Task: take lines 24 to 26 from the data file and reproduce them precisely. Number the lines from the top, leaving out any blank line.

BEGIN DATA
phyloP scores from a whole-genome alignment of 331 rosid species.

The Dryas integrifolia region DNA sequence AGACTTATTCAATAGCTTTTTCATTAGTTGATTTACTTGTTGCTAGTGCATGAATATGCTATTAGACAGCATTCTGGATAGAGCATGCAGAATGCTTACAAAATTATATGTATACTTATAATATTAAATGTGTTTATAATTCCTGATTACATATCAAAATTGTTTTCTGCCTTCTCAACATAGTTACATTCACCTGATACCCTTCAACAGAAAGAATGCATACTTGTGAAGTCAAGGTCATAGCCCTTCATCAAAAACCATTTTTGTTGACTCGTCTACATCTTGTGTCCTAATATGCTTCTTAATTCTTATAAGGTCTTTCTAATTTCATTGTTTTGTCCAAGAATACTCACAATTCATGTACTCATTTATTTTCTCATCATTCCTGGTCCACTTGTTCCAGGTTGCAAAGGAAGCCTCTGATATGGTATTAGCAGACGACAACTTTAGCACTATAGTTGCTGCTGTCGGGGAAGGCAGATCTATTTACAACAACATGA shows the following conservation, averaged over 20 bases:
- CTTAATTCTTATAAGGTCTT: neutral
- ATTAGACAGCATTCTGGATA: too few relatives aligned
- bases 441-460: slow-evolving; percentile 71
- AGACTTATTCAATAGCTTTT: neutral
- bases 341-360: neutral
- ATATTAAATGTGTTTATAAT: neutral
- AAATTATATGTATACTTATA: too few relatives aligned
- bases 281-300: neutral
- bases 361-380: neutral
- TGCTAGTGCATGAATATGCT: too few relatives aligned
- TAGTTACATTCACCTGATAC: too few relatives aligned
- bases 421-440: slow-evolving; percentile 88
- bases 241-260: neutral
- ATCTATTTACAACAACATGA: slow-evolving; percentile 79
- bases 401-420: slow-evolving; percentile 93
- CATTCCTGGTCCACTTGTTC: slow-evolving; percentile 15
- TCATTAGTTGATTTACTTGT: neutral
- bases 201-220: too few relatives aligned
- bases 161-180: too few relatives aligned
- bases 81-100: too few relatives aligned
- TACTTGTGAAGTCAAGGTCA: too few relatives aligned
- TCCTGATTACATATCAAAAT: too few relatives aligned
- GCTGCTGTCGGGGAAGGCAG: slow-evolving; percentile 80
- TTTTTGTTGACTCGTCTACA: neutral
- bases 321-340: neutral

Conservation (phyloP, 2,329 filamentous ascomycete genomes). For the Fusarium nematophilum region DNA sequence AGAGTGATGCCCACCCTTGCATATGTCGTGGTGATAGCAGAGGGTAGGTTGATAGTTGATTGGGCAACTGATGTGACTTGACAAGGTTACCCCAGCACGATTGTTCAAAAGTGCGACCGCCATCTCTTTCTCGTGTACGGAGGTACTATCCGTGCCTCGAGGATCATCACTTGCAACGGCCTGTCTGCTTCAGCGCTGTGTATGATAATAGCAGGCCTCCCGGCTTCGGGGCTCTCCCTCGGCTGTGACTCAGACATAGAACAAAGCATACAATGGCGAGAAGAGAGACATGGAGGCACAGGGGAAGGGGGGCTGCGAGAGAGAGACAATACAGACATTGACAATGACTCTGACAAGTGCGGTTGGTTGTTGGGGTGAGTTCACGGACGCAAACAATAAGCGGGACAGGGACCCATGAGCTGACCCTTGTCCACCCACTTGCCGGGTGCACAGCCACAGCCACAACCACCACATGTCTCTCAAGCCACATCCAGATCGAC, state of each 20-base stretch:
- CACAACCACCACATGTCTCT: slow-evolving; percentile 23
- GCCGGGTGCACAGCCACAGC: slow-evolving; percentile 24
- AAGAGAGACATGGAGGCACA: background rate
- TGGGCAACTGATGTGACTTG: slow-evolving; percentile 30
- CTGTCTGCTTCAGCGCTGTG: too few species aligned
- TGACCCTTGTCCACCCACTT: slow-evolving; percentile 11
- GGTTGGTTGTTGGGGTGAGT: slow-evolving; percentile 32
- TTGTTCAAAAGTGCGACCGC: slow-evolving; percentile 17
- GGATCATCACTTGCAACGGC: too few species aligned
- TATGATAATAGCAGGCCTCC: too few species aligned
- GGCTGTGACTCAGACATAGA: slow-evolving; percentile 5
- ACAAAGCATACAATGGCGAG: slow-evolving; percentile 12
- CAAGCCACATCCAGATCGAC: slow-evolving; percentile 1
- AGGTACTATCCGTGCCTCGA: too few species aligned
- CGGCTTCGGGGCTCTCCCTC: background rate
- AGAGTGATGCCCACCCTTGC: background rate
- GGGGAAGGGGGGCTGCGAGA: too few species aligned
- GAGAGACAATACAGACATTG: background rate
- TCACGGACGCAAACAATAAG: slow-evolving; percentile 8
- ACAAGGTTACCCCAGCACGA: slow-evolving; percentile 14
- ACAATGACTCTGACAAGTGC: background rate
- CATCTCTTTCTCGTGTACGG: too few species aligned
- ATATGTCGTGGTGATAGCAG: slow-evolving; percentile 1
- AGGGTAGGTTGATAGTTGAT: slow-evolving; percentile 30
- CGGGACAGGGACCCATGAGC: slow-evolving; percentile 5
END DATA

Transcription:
- TCCTGATTACATATCAAAAT: too few relatives aligned
- GCTGCTGTCGGGGAAGGCAG: slow-evolving; percentile 80
- TTTTTGTTGACTCGTCTACA: neutral